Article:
Bison in the Blue River Valley
Bison have been an integral part of Blue Valley Ranch’s landscape since 1996, and they have become iconic to the ranch’s identity as well as an important part of its agricultural production program. The turn-out of the ranch’s 120 head of bison onto summer pastures every spring is a much-anticipated event, and is as close as we can get to the thundering hooves that inspired so many western films featuring the Great Plains of America’s Midwest.
Bison are truly magnificent animals. They are the largest terrestrial mammal in North America, and males can weigh up to 2,000 lbs, although this bull isn’t quite that big. They are also extremely athletic, able to reach speeds of up to 35 mph and jump well over 6 feet. That prominent hump on their back primarily exists to balance the large, swinging head, but it also allows bison to make very quick turns, pivoting on their front legs.
While there are many similarities between bison and cattle, bison ecology and behavior is quite different from its bovine cousins. Bison are constantly on the move, grazing as they walk, and are rarely found in the same location for long, even at water sources. While they are dangerous animals if mis-handled, they are also quite intelligent and often curious, as this calf demonstrated when he decided to get a closer look at our camera.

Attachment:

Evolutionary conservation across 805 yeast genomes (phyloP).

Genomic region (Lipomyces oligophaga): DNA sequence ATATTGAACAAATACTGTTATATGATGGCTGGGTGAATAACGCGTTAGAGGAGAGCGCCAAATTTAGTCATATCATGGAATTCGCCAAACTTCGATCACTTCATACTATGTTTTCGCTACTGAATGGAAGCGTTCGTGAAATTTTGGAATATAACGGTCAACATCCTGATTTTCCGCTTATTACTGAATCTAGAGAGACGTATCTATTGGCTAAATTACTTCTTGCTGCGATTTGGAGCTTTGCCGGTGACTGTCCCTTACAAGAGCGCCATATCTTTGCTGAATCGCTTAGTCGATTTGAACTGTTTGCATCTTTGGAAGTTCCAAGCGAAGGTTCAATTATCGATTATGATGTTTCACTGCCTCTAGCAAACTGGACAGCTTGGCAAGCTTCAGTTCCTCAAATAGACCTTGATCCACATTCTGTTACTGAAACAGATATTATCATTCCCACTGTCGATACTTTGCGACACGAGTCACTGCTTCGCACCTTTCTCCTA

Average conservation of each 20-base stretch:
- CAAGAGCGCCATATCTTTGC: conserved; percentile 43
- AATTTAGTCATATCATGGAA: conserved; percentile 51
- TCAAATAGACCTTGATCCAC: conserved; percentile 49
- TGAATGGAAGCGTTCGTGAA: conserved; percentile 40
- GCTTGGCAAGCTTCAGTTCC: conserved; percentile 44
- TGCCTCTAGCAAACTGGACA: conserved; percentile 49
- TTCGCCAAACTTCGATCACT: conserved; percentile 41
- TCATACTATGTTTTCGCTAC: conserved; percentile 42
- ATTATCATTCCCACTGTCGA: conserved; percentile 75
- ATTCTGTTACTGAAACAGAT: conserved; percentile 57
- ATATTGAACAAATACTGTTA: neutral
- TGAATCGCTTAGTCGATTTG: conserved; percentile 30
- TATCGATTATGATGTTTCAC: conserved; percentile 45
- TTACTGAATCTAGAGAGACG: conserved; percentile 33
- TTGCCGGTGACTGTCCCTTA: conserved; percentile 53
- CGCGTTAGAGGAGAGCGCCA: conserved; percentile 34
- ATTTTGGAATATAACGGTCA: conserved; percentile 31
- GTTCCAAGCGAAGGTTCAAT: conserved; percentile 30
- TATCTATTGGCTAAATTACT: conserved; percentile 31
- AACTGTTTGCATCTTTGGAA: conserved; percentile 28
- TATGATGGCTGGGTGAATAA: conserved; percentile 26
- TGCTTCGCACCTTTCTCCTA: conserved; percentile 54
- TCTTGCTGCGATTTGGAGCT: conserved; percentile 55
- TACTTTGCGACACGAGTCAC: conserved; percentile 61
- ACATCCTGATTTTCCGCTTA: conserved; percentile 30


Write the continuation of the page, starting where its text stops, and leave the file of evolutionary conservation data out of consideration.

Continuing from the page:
Bison have also been present in the Blue River Valley for far longer than cattle. The bison skull above was unearthed along the Blue River 15 years ago, and is currently on display in the ranch’s office. An analysis using accelerator mass spectrometry revealed its age at around 175 years old, placing bison in Middle Park long before European settlement.
Bison will continue to be a part of the ranch’s ag program, as bison production has been a critical part of the animals’ recovery from near extinction in the early 20th century. Bison production also has other health and ecological benefits, which are important to Blue Valley’s mission of sustainable production of quality animals for market. Overall, they are a perfect fit with the ranch’s vision of land stewardship and maintaining its western heritage.
As a bonus, they also make great trespass enforcers.